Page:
Sharks Takeaways: What We Learned in 2-1 Game 4 Loss Against Blues


After a widely discussed Game 3 victory, the Sharks had the opportunity to make a statement and take a commanding three-games-to-one Western Conference Final lead over the Blues on Friday night. But after finding themselves in an early two-goal hole, San Jose couldn't find the magic a second game in a row, and dropped Game 4 to St. Louis 2-1.

Here are three takeaways from Game 4 in St. Louis.

Not as lucky as some might think

You really can't blame those two first-period goals on Martin Jones, since they both deflected off of his teammates and he was clearly the reason the Blues weren't up by three or four goals by the end of the first frame. Then, when San Jose turned up the heat in the second period, their offense couldn't cash in -- Timo Meier's backhanded attempt was denied with help from Carl Gunnarsson, and Brent Burns rung the puck off of the post.

San Jose deserves credit for responding in the second stanza and putting pressure on St. Louis, hemming the Blues in their own zone and forcing the play. Unfortunately, the lack of goal support kept them from completely swinging the momentum back into their favor.

Power play converts -- but still needs some work 

Long story short: Before the third period of Game 4, the Sharks hadn't scored a 5-on-4 power-play goal since the second round. That's not good.

Nearly every game, the Sharks are leaving scoring opportunities on the table because they can't find the back of the net on the man advantage. To make matters worse, the Blues tallied a power-play goal for a second straight game -- not a good sign considering St. Louis'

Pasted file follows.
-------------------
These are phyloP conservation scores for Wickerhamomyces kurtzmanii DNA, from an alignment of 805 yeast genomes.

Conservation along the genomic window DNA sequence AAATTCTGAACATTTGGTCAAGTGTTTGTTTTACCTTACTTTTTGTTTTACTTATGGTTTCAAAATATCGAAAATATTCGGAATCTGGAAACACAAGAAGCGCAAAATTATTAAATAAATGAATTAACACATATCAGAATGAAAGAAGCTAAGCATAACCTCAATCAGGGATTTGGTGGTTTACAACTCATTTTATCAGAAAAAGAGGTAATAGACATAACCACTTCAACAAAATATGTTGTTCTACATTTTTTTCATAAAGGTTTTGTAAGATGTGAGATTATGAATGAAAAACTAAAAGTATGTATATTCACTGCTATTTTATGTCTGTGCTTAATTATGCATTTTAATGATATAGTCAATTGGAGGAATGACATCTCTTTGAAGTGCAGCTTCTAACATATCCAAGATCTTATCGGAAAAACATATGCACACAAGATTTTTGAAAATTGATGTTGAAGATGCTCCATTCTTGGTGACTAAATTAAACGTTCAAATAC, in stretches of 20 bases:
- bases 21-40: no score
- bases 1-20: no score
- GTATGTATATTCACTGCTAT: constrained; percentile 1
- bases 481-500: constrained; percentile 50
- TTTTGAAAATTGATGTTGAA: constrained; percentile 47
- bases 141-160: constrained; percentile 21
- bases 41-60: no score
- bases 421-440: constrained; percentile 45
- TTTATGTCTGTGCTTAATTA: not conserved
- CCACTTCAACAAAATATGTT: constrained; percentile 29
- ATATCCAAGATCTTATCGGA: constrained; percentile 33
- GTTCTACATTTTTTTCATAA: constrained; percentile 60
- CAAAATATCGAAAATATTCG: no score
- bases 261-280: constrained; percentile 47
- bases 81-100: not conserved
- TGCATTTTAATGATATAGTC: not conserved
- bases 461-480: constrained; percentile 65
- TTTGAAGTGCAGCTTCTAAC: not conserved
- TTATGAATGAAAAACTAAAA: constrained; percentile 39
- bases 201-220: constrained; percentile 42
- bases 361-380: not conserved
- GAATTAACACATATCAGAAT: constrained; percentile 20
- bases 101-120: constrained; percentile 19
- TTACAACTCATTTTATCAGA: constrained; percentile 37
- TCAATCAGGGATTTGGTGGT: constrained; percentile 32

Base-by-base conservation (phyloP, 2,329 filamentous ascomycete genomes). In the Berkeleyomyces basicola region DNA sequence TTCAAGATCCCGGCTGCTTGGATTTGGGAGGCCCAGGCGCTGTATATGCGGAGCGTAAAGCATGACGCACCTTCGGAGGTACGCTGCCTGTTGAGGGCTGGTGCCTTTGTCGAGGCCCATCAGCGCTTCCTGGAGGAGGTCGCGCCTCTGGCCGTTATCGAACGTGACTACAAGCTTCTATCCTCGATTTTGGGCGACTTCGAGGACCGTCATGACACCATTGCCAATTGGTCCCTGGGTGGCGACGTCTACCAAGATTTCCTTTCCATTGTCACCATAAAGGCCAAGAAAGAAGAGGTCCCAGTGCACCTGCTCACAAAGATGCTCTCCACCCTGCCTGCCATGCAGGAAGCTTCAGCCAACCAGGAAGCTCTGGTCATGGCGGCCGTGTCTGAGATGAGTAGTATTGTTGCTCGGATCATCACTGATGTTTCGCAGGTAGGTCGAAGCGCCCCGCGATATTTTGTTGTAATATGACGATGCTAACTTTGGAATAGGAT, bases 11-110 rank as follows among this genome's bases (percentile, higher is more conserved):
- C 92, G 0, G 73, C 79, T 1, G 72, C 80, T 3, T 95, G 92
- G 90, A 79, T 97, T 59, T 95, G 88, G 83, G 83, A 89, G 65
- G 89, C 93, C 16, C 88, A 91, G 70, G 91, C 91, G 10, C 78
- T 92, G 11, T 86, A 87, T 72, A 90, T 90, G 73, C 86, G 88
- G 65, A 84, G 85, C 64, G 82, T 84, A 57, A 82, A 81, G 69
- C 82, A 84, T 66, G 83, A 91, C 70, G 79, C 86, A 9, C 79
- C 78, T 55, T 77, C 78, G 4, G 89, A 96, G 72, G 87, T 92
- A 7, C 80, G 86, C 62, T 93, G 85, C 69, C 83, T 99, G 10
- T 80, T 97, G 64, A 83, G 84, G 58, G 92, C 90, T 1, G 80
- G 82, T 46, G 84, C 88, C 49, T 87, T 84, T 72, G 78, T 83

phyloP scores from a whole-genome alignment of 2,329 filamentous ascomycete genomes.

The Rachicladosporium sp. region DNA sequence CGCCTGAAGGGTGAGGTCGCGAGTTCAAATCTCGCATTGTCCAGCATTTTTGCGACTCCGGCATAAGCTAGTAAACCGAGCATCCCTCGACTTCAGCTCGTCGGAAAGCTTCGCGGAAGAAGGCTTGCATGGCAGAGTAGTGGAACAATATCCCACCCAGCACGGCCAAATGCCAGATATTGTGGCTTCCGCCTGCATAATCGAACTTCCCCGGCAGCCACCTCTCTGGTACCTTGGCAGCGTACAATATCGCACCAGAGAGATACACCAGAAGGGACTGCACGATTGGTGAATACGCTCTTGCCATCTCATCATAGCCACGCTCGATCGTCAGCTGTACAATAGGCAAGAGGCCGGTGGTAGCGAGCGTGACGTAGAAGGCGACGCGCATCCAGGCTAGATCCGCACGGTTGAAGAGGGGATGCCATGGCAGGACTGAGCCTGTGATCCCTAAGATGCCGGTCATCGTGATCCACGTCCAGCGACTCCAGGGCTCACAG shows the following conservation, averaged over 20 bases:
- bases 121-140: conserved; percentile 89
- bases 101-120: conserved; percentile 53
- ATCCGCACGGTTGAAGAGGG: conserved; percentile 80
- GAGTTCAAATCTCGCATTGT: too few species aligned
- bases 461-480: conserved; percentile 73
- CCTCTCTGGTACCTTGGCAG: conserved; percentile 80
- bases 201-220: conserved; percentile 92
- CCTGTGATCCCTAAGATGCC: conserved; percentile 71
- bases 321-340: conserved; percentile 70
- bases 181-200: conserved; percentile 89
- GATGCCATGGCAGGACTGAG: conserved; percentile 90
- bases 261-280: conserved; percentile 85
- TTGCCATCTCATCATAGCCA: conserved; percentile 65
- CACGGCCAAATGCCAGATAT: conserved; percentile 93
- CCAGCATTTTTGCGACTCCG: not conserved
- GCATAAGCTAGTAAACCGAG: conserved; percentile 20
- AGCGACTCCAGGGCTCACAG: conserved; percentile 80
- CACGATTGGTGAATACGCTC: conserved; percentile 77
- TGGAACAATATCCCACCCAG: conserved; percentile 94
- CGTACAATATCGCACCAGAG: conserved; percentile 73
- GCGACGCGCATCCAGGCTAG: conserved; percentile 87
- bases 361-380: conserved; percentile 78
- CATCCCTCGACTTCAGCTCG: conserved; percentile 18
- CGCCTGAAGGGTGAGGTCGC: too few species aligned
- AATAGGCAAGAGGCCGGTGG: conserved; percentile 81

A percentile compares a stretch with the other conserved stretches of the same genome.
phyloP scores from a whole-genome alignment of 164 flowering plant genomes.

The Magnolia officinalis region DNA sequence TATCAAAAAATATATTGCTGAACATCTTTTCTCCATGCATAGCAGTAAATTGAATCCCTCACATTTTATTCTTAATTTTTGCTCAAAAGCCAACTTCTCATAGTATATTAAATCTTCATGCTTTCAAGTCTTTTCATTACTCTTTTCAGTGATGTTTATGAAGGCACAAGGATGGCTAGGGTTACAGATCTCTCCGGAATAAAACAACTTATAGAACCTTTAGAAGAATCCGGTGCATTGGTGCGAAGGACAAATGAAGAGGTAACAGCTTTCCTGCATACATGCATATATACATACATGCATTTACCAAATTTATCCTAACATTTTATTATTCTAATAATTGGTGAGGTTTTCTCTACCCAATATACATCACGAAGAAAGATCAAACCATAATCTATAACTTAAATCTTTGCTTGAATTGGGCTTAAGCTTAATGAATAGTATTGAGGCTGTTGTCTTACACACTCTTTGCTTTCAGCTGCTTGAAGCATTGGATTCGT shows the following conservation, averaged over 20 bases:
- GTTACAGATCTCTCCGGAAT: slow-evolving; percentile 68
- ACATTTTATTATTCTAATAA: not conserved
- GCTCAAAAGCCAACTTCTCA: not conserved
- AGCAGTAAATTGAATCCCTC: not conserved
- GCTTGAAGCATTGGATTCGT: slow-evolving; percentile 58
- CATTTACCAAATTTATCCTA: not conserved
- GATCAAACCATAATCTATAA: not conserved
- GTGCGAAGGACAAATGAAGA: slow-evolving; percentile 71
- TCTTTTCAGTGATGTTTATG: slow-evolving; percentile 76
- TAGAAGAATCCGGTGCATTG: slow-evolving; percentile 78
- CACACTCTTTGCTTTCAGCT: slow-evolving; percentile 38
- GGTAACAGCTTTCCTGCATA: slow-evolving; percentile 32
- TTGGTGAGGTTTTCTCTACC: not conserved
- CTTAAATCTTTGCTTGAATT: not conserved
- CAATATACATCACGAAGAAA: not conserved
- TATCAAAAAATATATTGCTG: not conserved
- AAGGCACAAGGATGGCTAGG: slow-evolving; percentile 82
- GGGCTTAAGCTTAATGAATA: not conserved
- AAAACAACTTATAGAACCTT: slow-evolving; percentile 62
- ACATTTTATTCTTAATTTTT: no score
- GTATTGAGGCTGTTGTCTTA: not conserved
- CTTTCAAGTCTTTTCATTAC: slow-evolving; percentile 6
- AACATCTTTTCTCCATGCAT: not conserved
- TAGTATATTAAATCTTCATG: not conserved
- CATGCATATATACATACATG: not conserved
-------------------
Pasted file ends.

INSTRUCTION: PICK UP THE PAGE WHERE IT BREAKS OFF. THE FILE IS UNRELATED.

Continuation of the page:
power play has been struggling just as much as San Jose's. After finally converting midway through the third frame, the Sharks got yet another opportunity on the man advantage, but couldn't generate any good chances.

One of the things that worked for the Sharks on their third-period power-play goal was that they were finally getting in front of the net instead of staying up high and passing the puck back and forth. If the Sharks can get a little bit of confidence from Friday's power-play goal, they will be in better shape.

No love in Game 4s 

It's true. The Sharks were almost shut out in their third straight Game 4 through these playoffs, ending Friday evening being outscored 10-1 through three Game 4s.

Now, this doesn't guarantee the win-loss trend will continue or that the Sharks will respond with a dominant Game 5 when the series returns to San Jose on Sunday afternoon. However, Team Teal has certainly shown it has the ability to respond nicely after a not-so-stellar game.

The Sharks have played their best hockey this postseason when they're bouncing back after a loss. Game 5 will be a good time for them to bounce back and make a statement.

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